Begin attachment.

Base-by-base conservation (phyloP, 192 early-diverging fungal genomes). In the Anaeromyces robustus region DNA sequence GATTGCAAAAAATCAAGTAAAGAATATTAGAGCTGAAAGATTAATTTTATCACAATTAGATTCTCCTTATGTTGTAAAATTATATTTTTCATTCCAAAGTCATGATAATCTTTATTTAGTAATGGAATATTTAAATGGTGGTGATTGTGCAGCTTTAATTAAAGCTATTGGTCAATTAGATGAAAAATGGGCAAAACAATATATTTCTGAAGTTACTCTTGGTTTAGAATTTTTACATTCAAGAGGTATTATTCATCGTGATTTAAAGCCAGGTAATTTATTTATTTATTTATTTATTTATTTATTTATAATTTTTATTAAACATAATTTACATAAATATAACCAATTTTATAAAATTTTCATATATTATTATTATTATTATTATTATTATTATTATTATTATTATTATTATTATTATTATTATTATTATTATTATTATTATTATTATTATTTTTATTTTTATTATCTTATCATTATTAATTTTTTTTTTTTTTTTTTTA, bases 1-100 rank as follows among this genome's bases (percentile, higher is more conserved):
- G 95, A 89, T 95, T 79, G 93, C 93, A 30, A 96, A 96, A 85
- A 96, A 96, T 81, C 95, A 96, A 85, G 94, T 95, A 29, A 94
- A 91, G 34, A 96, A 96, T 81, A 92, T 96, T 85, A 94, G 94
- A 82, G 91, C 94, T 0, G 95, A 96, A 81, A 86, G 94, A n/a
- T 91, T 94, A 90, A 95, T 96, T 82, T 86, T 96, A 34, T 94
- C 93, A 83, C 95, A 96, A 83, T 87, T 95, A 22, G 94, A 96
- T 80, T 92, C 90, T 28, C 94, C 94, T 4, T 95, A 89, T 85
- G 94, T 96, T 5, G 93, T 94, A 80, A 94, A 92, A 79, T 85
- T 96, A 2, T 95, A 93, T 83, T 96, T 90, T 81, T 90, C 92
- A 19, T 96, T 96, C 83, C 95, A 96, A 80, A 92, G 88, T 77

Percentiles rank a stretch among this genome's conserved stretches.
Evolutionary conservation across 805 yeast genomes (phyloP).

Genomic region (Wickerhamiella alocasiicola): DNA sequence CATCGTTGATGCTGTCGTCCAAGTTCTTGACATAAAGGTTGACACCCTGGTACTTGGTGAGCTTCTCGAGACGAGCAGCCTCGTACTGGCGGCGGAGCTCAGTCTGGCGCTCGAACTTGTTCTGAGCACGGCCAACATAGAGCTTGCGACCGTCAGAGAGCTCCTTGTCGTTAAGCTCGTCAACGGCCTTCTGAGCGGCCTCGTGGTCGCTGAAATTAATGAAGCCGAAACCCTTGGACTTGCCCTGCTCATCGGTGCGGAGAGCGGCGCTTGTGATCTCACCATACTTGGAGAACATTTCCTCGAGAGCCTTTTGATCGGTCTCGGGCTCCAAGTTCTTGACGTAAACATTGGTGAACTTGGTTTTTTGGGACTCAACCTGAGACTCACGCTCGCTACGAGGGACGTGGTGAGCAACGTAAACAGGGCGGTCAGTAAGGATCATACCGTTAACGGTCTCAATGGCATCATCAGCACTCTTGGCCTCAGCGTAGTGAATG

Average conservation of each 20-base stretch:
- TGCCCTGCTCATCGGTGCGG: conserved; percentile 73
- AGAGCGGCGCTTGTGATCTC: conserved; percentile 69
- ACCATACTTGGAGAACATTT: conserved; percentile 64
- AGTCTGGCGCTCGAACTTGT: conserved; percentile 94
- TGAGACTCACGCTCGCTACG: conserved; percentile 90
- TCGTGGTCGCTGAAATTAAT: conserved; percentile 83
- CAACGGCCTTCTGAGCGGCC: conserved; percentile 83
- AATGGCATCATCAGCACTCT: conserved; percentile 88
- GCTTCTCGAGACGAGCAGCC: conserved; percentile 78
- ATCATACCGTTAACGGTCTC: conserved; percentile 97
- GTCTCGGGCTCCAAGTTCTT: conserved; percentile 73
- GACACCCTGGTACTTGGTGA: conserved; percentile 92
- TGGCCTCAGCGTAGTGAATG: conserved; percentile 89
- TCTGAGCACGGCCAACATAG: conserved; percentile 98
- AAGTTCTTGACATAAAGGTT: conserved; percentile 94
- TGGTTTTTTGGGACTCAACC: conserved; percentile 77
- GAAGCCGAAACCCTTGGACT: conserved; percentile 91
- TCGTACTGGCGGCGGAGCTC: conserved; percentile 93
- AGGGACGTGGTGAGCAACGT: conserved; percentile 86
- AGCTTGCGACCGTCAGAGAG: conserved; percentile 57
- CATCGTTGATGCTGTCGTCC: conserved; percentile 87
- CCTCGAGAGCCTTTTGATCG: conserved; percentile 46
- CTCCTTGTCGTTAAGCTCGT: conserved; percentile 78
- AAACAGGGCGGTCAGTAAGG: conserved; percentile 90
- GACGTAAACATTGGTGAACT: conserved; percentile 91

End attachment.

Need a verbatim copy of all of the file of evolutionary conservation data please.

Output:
Base-by-base conservation (phyloP, 192 early-diverging fungal genomes). In the Anaeromyces robustus region DNA sequence GATTGCAAAAAATCAAGTAAAGAATATTAGAGCTGAAAGATTAATTTTATCACAATTAGATTCTCCTTATGTTGTAAAATTATATTTTTCATTCCAAAGTCATGATAATCTTTATTTAGTAATGGAATATTTAAATGGTGGTGATTGTGCAGCTTTAATTAAAGCTATTGGTCAATTAGATGAAAAATGGGCAAAACAATATATTTCTGAAGTTACTCTTGGTTTAGAATTTTTACATTCAAGAGGTATTATTCATCGTGATTTAAAGCCAGGTAATTTATTTATTTATTTATTTATTTATTTATTTATAATTTTTATTAAACATAATTTACATAAATATAACCAATTTTATAAAATTTTCATATATTATTATTATTATTATTATTATTATTATTATTATTATTATTATTATTATTATTATTATTATTATTATTATTATTATTATTATTATTTTTATTTTTATTATCTTATCATTATTAATTTTTTTTTTTTTTTTTTTA, bases 1-100 rank as follows among this genome's bases (percentile, higher is more conserved):
- G 95, A 89, T 95, T 79, G 93, C 93, A 30, A 96, A 96, A 85
- A 96, A 96, T 81, C 95, A 96, A 85, G 94, T 95, A 29, A 94
- A 91, G 34, A 96, A 96, T 81, A 92, T 96, T 85, A 94, G 94
- A 82, G 91, C 94, T 0, G 95, A 96, A 81, A 86, G 94, A n/a
- T 91, T 94, A 90, A 95, T 96, T 82, T 86, T 96, A 34, T 94
- C 93, A 83, C 95, A 96, A 83, T 87, T 95, A 22, G 94, A 96
- T 80, T 92, C 90, T 28, C 94, C 94, T 4, T 95, A 89, T 85
- G 94, T 96, T 5, G 93, T 94, A 80, A 94, A 92, A 79, T 85
- T 96, A 2, T 95, A 93, T 83, T 96, T 90, T 81, T 90, C 92
- A 19, T 96, T 96, C 83, C 95, A 96, A 80, A 92, G 88, T 77

Percentiles rank a stretch among this genome's conserved stretches.
Evolutionary conservation across 805 yeast genomes (phyloP).

Genomic region (Wickerhamiella alocasiicola): DNA sequence CATCGTTGATGCTGTCGTCCAAGTTCTTGACATAAAGGTTGACACCCTGGTACTTGGTGAGCTTCTCGAGACGAGCAGCCTCGTACTGGCGGCGGAGCTCAGTCTGGCGCTCGAACTTGTTCTGAGCACGGCCAACATAGAGCTTGCGACCGTCAGAGAGCTCCTTGTCGTTAAGCTCGTCAACGGCCTTCTGAGCGGCCTCGTGGTCGCTGAAATTAATGAAGCCGAAACCCTTGGACTTGCCCTGCTCATCGGTGCGGAGAGCGGCGCTTGTGATCTCACCATACTTGGAGAACATTTCCTCGAGAGCCTTTTGATCGGTCTCGGGCTCCAAGTTCTTGACGTAAACATTGGTGAACTTGGTTTTTTGGGACTCAACCTGAGACTCACGCTCGCTACGAGGGACGTGGTGAGCAACGTAAACAGGGCGGTCAGTAAGGATCATACCGTTAACGGTCTCAATGGCATCATCAGCACTCTTGGCCTCAGCGTAGTGAATG

Average conservation of each 20-base stretch:
- TGCCCTGCTCATCGGTGCGG: conserved; percentile 73
- AGAGCGGCGCTTGTGATCTC: conserved; percentile 69
- ACCATACTTGGAGAACATTT: conserved; percentile 64
- AGTCTGGCGCTCGAACTTGT: conserved; percentile 94
- TGAGACTCACGCTCGCTACG: conserved; percentile 90
- TCGTGGTCGCTGAAATTAAT: conserved; percentile 83
- CAACGGCCTTCTGAGCGGCC: conserved; percentile 83
- AATGGCATCATCAGCACTCT: conserved; percentile 88
- GCTTCTCGAGACGAGCAGCC: conserved; percentile 78
- ATCATACCGTTAACGGTCTC: conserved; percentile 97
- GTCTCGGGCTCCAAGTTCTT: conserved; percentile 73
- GACACCCTGGTACTTGGTGA: conserved; percentile 92
- TGGCCTCAGCGTAGTGAATG: conserved; percentile 89
- TCTGAGCACGGCCAACATAG: conserved; percentile 98
- AAGTTCTTGACATAAAGGTT: conserved; percentile 94
- TGGTTTTTTGGGACTCAACC: conserved; percentile 77
- GAAGCCGAAACCCTTGGACT: conserved; percentile 91
- TCGTACTGGCGGCGGAGCTC: conserved; percentile 93
- AGGGACGTGGTGAGCAACGT: conserved; percentile 86
- AGCTTGCGACCGTCAGAGAG: conserved; percentile 57
- CATCGTTGATGCTGTCGTCC: conserved; percentile 87
- CCTCGAGAGCCTTTTGATCG: conserved; percentile 46
- CTCCTTGTCGTTAAGCTCGT: conserved; percentile 78
- AAACAGGGCGGTCAGTAAGG: conserved; percentile 90
- GACGTAAACATTGGTGAACT: conserved; percentile 91